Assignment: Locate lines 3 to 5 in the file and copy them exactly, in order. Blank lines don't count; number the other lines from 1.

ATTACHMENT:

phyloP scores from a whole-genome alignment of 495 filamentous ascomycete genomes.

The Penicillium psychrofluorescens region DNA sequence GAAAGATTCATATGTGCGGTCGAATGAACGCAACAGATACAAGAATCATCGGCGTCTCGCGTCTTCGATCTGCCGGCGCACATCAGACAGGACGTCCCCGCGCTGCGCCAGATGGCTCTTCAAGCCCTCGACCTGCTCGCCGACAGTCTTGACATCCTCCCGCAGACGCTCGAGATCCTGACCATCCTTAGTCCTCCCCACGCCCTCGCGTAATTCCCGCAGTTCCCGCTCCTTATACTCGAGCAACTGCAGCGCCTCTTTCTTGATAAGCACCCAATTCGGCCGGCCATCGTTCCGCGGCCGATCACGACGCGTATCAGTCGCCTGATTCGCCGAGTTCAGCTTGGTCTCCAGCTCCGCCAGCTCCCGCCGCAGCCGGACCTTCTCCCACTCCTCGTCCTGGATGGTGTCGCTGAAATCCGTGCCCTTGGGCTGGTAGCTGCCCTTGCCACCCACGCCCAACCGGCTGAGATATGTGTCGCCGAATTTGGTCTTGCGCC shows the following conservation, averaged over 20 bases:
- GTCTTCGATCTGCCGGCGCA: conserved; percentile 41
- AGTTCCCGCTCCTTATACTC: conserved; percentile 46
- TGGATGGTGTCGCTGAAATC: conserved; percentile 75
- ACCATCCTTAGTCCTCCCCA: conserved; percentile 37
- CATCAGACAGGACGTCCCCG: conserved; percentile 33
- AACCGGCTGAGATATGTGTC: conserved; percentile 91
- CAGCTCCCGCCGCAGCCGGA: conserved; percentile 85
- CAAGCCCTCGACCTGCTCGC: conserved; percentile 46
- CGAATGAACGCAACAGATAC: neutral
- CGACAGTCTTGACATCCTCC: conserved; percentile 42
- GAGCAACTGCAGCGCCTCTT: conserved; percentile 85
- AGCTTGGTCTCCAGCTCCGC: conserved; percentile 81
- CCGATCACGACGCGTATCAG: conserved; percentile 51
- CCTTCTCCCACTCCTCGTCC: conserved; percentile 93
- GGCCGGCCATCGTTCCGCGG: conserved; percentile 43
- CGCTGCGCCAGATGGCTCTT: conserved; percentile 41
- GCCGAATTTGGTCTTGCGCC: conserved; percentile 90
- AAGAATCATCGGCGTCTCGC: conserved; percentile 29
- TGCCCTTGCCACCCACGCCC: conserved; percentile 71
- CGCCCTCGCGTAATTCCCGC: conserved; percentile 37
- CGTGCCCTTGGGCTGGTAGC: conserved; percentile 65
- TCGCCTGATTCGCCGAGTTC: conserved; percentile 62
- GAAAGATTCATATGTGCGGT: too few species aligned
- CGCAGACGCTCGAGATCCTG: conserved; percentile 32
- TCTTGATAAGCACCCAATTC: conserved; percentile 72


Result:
- GTCTTCGATCTGCCGGCGCA: conserved; percentile 41
- AGTTCCCGCTCCTTATACTC: conserved; percentile 46
- TGGATGGTGTCGCTGAAATC: conserved; percentile 75